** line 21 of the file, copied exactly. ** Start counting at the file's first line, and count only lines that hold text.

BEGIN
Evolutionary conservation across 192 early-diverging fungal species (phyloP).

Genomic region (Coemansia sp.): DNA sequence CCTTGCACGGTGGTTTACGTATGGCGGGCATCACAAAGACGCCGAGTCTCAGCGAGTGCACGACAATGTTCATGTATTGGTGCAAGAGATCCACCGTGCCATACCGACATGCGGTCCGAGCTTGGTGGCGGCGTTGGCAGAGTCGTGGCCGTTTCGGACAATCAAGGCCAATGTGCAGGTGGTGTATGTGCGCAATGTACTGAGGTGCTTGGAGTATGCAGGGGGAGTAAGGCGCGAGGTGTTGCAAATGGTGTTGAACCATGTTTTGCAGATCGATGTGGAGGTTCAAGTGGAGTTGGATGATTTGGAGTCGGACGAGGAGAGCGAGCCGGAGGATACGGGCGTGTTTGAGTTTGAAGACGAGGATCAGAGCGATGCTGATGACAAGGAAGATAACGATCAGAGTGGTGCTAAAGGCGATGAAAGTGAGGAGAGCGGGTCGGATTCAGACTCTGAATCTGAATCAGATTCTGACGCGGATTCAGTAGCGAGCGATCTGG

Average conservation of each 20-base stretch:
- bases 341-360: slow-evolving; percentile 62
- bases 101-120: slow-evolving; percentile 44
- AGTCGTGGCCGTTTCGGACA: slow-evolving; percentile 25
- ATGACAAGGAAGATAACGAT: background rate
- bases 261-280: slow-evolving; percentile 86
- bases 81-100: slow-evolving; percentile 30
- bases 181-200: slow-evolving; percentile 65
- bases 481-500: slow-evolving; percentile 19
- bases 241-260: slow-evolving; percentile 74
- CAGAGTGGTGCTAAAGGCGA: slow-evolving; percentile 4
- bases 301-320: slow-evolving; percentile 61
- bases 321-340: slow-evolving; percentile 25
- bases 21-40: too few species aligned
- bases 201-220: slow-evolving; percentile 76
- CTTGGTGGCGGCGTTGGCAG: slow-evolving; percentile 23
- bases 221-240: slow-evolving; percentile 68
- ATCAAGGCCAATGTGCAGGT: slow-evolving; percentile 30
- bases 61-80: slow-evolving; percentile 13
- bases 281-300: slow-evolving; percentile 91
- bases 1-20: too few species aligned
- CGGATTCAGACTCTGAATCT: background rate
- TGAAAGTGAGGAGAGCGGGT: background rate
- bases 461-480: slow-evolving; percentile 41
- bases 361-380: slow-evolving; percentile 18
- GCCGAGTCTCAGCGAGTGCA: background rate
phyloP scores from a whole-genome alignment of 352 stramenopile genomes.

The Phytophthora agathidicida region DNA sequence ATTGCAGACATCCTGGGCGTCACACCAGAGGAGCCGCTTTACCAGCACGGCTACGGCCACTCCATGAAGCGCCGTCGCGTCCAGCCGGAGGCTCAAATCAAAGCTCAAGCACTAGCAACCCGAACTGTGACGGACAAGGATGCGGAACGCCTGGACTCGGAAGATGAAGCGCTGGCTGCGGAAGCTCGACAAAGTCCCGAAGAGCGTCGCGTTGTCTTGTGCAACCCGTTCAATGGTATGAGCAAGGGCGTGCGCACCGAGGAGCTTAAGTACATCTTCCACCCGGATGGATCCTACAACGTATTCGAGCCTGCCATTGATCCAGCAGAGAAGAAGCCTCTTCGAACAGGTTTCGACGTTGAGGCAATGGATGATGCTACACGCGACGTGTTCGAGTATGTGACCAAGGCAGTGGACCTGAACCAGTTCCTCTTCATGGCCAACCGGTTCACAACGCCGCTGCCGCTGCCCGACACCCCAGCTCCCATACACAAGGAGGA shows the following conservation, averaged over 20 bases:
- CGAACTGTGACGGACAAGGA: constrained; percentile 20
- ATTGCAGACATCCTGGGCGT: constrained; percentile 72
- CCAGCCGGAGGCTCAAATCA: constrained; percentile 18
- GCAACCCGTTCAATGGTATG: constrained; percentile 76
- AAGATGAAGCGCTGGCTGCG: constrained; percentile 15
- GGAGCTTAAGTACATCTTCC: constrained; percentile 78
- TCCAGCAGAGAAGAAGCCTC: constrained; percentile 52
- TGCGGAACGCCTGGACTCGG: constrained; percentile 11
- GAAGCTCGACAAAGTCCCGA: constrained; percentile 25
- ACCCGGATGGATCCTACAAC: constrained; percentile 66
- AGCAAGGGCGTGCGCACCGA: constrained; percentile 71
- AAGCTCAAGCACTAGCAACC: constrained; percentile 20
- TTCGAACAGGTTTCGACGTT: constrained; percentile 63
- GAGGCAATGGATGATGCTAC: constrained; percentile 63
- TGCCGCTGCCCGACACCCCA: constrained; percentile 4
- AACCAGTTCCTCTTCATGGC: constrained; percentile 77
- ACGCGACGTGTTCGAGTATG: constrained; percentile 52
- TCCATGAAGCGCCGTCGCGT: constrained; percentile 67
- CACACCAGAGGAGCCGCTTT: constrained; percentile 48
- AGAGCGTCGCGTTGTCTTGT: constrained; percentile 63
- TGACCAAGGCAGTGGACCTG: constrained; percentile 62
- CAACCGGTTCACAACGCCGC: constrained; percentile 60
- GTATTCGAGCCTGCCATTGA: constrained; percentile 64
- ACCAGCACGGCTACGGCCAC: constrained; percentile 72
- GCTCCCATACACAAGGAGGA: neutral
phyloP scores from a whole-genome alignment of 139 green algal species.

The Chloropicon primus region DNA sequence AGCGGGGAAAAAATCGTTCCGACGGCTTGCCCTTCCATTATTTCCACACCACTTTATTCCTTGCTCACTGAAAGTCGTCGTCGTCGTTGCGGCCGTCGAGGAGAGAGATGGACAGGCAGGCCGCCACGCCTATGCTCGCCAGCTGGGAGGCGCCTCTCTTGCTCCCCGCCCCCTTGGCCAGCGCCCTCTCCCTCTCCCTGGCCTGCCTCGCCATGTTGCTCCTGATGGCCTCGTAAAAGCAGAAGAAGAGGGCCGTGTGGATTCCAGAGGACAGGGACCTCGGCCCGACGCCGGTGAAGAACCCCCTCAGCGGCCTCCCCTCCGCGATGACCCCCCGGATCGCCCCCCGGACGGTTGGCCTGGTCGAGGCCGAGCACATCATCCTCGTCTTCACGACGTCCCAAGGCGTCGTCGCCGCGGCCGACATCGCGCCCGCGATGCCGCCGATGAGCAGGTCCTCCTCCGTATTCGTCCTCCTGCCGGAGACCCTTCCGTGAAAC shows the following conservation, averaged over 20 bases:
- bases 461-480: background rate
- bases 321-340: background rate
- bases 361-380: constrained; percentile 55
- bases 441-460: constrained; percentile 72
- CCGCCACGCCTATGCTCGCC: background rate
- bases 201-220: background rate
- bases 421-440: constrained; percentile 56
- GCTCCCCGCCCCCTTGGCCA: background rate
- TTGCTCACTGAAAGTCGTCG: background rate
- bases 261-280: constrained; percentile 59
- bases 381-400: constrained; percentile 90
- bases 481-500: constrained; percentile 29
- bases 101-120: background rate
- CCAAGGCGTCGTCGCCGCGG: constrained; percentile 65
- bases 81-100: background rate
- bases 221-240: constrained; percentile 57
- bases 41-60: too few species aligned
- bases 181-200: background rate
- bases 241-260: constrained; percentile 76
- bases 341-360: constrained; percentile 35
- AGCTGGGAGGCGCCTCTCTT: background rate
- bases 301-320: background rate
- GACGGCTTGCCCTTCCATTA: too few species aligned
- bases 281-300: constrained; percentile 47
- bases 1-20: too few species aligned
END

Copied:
- bases 61-80: slow-evolving; percentile 13